Edward Tufte (1983) recalled, that Funkhouser made a critical not about this early time-series chart, that "the astronomical content is confused and there are difficulties in reconciling the graph and its accompanying text with the actual movements of the planets. Particularly disconcerting is the wavy path ascribed to the sun."[12]

Historical development of the graphical representation of statistical data, 1937

Around 1350 Nicole Oresme developed a prototype of bar chart.

Funkhouser's 1937 thesis, entitled "Historical development of the graphical representation of statistical data" is considered to be the first modern overview of the origins and development of statistical graphics.[13] One of the motives to start this work was the growing use of graphic methods in his days, as Funkhouser explained:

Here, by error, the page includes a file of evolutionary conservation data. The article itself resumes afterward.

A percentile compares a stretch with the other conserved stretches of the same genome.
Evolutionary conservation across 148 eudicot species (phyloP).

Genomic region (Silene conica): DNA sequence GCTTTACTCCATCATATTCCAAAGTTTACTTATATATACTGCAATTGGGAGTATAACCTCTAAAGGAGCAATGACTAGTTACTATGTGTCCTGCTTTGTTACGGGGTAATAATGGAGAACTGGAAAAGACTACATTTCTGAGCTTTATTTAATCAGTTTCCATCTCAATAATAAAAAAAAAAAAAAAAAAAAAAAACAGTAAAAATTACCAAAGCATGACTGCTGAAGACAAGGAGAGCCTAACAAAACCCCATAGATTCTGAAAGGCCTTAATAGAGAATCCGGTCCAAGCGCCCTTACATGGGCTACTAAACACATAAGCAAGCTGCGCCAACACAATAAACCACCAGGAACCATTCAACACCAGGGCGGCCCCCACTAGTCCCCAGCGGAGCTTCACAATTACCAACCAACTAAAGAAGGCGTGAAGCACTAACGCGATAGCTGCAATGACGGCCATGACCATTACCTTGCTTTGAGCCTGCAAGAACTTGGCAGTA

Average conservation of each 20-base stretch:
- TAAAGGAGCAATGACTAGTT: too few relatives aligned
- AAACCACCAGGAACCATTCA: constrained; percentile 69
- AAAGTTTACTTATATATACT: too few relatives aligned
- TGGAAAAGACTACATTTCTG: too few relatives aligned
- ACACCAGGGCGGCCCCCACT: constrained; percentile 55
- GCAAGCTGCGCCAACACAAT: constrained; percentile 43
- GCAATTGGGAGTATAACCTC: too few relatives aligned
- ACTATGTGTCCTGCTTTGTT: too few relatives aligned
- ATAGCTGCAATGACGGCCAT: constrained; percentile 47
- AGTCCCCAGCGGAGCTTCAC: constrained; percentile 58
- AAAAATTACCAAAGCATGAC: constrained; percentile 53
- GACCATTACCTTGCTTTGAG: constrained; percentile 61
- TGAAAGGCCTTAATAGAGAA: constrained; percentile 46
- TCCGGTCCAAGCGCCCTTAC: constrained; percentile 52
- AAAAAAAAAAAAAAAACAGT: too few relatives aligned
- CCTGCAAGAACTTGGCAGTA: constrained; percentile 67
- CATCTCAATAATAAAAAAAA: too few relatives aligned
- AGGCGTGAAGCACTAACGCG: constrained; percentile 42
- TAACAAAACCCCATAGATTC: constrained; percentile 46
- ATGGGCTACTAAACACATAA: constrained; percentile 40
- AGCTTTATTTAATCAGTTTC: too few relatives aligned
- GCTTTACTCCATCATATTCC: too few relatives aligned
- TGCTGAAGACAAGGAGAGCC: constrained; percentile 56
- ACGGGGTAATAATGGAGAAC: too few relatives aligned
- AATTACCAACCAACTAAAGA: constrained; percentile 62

There has developed a widespread use of graphs so extensive... that one might say that the graphic method is rapidly becoming a universal language. There are many indications of such a tendency. Statistical graphs appear in all types of periodicals, they are extensively used in advertising, their construction and use are taught in the classroom, experiments have been conducted and others children can understand and read certain types."[14]

In his paper Funkhouser highlighted several milestones in the historical development of the graphical representation of statistical data:

On the theme of standards and standardisation in graphic presentation, Funkhouser argued that this was nothing new.[17] He explained, that "the problem is met in trying to classify and standardize graphic forms have been wrestled with for almost a hundred years."[18][19]

Selected publications


Articles, a selection:


  1. Beniger, James R., and Dorothy L. Robyn. "Quantitative graphics in statistics: A brief history." The American Statistician 32.1 (1978): 1–11.